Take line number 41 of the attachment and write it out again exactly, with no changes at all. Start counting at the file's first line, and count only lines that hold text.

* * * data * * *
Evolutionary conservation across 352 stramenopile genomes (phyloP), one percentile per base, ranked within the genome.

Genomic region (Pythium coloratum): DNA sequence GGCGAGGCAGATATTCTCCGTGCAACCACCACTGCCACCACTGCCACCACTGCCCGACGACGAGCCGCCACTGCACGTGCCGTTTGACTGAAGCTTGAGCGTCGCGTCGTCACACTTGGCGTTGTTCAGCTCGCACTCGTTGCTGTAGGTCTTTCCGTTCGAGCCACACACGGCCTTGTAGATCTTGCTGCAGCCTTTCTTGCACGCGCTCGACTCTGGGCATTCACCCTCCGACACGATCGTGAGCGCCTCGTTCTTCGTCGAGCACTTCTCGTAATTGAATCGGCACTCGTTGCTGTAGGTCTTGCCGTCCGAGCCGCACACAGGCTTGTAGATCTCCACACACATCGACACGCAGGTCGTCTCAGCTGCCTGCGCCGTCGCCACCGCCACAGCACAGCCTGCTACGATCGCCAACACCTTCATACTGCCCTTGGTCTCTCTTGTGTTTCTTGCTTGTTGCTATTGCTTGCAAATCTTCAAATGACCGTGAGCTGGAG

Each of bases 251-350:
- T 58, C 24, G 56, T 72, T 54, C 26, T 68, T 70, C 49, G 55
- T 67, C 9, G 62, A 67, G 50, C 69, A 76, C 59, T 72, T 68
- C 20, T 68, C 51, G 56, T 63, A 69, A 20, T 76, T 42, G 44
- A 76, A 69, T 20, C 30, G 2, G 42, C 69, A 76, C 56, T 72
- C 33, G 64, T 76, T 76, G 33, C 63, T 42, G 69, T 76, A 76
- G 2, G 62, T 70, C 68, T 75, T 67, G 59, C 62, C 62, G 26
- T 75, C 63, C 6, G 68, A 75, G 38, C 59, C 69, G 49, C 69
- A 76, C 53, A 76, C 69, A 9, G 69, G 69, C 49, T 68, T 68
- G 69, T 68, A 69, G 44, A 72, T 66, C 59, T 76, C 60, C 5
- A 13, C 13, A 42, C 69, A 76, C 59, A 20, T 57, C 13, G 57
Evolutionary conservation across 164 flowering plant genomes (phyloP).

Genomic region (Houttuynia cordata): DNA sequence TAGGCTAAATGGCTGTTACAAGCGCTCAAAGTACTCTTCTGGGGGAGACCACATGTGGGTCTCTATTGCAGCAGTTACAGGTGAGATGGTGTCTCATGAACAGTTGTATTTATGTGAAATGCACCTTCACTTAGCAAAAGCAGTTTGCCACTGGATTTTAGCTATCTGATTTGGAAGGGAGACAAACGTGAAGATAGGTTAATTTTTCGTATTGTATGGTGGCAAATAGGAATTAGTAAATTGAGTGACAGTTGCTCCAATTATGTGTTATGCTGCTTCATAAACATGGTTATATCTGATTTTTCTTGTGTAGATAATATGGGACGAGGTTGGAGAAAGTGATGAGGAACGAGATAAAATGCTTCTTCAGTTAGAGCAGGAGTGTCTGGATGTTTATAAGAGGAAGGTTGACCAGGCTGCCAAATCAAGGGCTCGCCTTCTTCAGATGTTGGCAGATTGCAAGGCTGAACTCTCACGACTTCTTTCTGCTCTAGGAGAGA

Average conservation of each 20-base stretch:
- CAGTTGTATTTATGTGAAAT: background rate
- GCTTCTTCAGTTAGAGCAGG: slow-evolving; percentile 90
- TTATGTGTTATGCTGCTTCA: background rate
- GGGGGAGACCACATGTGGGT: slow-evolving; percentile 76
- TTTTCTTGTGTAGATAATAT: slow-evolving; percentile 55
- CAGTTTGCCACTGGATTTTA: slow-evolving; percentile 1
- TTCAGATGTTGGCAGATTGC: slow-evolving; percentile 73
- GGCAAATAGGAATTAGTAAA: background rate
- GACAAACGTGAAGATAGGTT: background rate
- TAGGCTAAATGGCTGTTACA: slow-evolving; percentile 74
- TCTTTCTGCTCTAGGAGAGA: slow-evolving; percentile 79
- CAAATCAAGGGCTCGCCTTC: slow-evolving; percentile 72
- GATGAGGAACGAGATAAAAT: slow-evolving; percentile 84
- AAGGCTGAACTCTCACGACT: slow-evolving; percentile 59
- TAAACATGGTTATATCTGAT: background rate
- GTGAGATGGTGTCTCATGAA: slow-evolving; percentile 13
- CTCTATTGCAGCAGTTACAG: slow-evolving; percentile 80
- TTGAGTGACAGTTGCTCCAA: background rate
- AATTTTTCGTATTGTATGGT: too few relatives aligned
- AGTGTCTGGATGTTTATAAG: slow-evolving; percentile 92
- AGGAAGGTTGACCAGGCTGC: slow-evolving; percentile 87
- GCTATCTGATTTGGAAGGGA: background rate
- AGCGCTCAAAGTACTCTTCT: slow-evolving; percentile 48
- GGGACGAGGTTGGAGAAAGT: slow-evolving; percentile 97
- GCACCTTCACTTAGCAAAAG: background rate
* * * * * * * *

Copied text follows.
- GCACCTTCACTTAGCAAAAG: background rate